Weekly IP Takeaways

Prepared by Cislo & Thomas LLP Attorney Mark D. Nielsen, Ph.D.

1. For grunge music aficionados, you may be saddened to learn that there is a legal dispute regarding the copyright rights to 7 unreleased songs written by the late Chris Cornell, iconic singer of the band Soundgarden. A representative article on the dispute is here. Chris Cornell’s widow, Vicky, has sued Soundgarden and its members in federal court in South Florida for a declaration that she, not Soundgarden, owns the copyrights to the 7 unreleased songs written by Chris Cornell. She has also sued for unpaid royalties on Soundgarden music and conversion of some of Chris’s personal property. There are other allegations of Soundgarden’s intimidation tactics and otherwise. One takeaway from this, which occurs with some frequency in the music industry, is to make sure that ownership of the copyright rights are specified and documented. Another takeaway is that if the surviving members of Soundgarden are resorting to intimidation tactics by withholding royalties and other incidents to pressure Vicky Cornell into transferring copyrights to the band, then it taints the band’s image as one of the pioneers of grunge, and just a great band. If, on the other hand, Ms. Cornell’s allegations about the band’s action are played up, then that is not cool either. This is a case to watch.

2. On December 20, 2019, the Federal Circuit denied Apple’s petition for writ of mandamus to transfer a case filed against it in the Waco Division of the Western District of Texas (Judge Albright). Fintiv, a company owning patented technology that allegedly covers portions of the Apple Wallet functionality, sued Apple in Waco. Apple moved to transfer the case either to the Austin division of the Western District of Texas or the Northern District of California. Judge Albright transferred the case to Austin because the parties each have a presence there and some witnesses appear to work there. Apple petitioned for mandamus to have the case transferred to the Northern District of California. The Federal Circuit, noting the district court’s discretion on the transfer issue, and Apple’s previous statement that Austin was more convenient for both parties, affirmed the intradistrict transfer to Austin. One point of note on motions to transfer venue is to make sure to connect material witnesses in the preferred district to important facts in the case as a means of bolstering one’s position on venue.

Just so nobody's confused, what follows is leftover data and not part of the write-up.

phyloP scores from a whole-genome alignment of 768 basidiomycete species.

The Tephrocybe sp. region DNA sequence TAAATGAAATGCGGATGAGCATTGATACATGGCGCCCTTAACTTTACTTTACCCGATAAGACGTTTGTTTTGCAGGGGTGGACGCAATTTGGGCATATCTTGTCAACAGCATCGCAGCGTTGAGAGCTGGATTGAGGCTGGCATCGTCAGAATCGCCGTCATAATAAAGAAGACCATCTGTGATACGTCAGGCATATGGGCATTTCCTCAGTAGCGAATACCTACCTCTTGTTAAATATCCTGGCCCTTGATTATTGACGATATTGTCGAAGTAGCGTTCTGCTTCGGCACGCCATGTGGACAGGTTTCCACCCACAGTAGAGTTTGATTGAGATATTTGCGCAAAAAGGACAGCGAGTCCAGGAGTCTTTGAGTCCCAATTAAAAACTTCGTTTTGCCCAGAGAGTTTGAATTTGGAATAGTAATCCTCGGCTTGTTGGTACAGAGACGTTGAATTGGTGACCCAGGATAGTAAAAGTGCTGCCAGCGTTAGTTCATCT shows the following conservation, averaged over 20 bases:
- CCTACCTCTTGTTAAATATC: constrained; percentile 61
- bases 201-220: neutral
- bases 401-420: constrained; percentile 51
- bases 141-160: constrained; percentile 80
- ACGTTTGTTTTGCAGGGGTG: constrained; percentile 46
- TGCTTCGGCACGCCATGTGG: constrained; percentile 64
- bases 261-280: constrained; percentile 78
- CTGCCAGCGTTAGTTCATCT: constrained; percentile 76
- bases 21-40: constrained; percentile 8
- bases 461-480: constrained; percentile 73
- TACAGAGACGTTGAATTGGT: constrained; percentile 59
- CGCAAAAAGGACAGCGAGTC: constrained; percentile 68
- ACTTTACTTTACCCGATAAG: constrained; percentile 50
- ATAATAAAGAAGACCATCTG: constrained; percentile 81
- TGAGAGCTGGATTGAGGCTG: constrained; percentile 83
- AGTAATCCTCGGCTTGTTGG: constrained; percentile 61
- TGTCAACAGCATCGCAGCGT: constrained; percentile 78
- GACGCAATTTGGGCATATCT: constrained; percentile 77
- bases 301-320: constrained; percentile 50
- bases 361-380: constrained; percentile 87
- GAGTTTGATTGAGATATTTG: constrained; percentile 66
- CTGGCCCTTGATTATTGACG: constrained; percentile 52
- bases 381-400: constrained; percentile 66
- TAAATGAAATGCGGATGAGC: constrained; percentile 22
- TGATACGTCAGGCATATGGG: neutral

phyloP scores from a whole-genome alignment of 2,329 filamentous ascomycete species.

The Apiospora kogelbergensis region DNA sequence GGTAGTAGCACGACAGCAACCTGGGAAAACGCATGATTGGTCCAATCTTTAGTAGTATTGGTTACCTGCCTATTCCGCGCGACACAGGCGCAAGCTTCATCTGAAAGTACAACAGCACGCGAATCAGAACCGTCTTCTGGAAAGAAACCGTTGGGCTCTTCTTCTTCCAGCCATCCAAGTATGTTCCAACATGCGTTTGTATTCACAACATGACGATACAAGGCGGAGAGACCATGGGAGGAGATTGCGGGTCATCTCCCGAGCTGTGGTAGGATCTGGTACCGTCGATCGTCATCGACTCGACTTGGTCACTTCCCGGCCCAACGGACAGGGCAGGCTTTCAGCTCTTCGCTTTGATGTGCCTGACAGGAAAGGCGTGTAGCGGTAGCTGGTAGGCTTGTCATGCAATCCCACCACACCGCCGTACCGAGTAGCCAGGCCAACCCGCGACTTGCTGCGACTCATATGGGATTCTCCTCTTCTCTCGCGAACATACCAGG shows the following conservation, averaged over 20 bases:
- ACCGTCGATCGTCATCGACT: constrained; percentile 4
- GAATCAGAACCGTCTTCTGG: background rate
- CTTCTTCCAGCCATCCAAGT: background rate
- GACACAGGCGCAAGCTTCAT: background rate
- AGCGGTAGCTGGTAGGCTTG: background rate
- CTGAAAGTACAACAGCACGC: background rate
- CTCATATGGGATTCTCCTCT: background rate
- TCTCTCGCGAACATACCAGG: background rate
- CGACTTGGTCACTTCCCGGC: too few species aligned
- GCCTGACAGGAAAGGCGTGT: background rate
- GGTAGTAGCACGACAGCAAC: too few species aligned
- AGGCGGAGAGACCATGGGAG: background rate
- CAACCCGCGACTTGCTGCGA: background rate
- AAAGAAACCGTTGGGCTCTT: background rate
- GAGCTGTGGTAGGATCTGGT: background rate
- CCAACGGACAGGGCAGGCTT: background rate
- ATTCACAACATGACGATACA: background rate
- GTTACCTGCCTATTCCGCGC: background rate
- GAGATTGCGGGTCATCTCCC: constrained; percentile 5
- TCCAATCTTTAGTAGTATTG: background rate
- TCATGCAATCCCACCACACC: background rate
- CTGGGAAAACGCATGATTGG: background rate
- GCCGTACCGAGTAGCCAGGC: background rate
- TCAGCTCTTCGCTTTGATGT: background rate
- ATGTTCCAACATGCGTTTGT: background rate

3. In a recent case out of the Ninth Circuit Court of Appeals, the Court reversed a portion of a district court order dismissing with prejudice a plaintiff’s claims for trademark infringement, trademark dilution, and unfair competition. The history of the case is a civil procedure nerd’s dream, so bear with me. In a nutshell, the plaintiff in the case (who claimed to own the three marks at issue) filed a Notice of Opposition in the Trademark Trial and Appeal Board (TTAB), which was dismissed with prejudice against the plaintiff in the case because of a failure to respond to an Order to Show Cause in the TTAB as to one of the marks at issue (the ‘654). Then, after all three marks had registered, the plaintiff in the case filed a Petition to Cancel the registrations of the three marks in the TTAB. At the same time, the plaintiff filed its infringement case in the Eastern District of California. The TTAB dismissed the cancellation action as to the first registered mark (the ‘654) based on claim preclusion (the previous dismissal in the Notice of Opposition). The TTAB allowed the petition to cancel to proceed as to the other two registered marks. The plaintiff in the case attempted to appeal the dismissal of the cancellation as to the ‘654 mark to the Federal Circuit, but the Federal Circuit dismissed the appeal for lack of appellate jurisdiction (i.e., no final judgment on which to predicate the appeal – there were two other marks in the cancellation action that had yet to be decided upon by the TTAB). Now, in the district court, the Court dismissed the entire action with prejudice based on claim preclusion from the TTAB as to the ‘654 mark, and for non-opposition of the motion to dismiss as to the other two marks, and denied leave to amend the complaint as to the first mark regarding a possible fraud claim. The Ninth Circuit affirmed the dismissal of the second and third marks for non-opposition and waiver. As to the first mark, the Ninth Circuit reversed the dismissal and denial of leave to amend. In essence, the Ninth Circuit stated that while the elements of claim preclusion (i.e., res judicata) appear to be satisfied, because the scope of a TTAB proceeding is limited to the question of registrability, and cannot address infringement, dilution, unfair competition, injunctive relief, or damages, there is an exception to the applicability of claim preclusion/res judicata. The Ninth Circuit remanded the case, noting that issue preclusion (i.e., collateral estoppel) may still apply to the registrability question, but that the issue was not addressed by the district court and not ripe for appellate review. The Ninth Circuit also reversed the denial of leave to amend for fraud because the futility ground asserted by the district court as the basis to deny leave to amend was incorrect based on the exception to claim preclusion. So, as to the ‘654 mark, this case is headed back to the district court. Issue preclusion may apply and afford the defendant the desired relief. A few takeaways here: (1) respond to Orders to Show Cause, and (2) do not fail to oppose something you want to oppose because you want an appellate court to address the issue (Slip Op. at 5).